Aint Nina lived up over the Farrior house on Herring Avenue. Herring’s Crossroads, whatever you call it. And that’s where she come up there to live. Well, the maid, as far as the help, or whoever, they stayed on the lot, where they’d have somewhere to sleep. So Aint Nina was living on Nash Road, way down there, and when we went to see her, me and Mamie would run down there five miles. She was working for Old Man Farrior then. When she was living out in the country, she was working for white people, and so she went up to their house and cooked for them. And when we’d go down to her house, she’d have to come from up there and cook when she get home. So we would go and spend a day, but it would be more than likely be on her day off. But when we had the horse and buggy, Mama drove out there once, and we went, I went with Papa with the wagon to where you grind corn to make meal, down to Silver Lake or whatever that place was down there. Lord, them were the good old days.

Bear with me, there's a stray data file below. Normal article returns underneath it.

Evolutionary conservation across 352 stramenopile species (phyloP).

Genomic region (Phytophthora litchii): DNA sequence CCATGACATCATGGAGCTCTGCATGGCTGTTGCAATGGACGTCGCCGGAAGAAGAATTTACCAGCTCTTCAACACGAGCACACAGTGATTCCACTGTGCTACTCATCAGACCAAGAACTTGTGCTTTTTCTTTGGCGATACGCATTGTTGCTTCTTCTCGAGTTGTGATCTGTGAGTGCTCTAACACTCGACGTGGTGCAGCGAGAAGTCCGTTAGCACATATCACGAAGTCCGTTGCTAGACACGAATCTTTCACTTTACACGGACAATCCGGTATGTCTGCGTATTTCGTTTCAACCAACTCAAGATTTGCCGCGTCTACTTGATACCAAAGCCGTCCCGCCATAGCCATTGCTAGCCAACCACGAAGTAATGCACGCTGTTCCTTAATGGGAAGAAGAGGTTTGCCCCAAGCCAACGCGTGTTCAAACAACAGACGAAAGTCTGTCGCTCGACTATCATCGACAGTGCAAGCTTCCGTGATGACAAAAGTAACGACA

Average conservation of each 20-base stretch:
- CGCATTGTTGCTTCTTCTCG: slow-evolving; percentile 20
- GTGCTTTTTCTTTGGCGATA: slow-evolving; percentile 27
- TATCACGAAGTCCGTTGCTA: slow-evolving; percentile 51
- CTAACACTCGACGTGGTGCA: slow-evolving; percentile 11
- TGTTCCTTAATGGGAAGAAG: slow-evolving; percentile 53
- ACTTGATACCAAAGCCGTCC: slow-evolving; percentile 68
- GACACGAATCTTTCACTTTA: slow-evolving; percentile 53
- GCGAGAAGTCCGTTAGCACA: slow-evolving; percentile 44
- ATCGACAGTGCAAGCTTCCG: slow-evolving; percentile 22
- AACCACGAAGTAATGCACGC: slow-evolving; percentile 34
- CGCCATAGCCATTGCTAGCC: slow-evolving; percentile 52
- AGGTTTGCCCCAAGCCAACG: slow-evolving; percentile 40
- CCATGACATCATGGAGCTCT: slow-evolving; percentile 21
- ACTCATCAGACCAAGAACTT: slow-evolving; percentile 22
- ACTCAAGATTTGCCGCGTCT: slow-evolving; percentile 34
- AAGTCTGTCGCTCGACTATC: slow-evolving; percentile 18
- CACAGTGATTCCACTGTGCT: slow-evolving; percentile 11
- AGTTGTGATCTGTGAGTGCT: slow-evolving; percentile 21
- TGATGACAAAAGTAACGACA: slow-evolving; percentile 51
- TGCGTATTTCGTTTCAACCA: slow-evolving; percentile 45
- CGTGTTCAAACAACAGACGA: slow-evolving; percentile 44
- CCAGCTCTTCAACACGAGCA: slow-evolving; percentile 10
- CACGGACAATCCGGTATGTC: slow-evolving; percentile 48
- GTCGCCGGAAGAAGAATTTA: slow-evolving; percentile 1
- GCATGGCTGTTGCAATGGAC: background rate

The Farriors, their back porch was closed in. It had windows. And had a marble floor in the back, and that stairway was on, where it was closed in on the back porch, you could go upstairs, and there was a room up there. You couldn’t go from out of that room into the other part of the house. You had to come back down them steps then go in the house. And that’s where Aint Nina stayed. I said, Lord, I wouldn’t want to have stayed up there. And then something happen … She had to come down and go down the steps, go upstairs, I mean, and come out of the kitchen, and then go up them steps out on this porch in her room. So she stayed up there. Lord, I wouldn’t want to stay up there. She get sick out there, she couldn’t get nobody. I didn’t see no – I was up in there one time, and I went up there just to look around. Well, she had a nice room, nice bed and chair and dresser and everything. There was a whole set in the room where she was. That was the only time I was up there. But I wouldn’t want to stay up there.
In 1917, Nina married Julius Hardy in Wilson township.
It is likely their house that my grandmother and great-aunt visited out on Nash Road: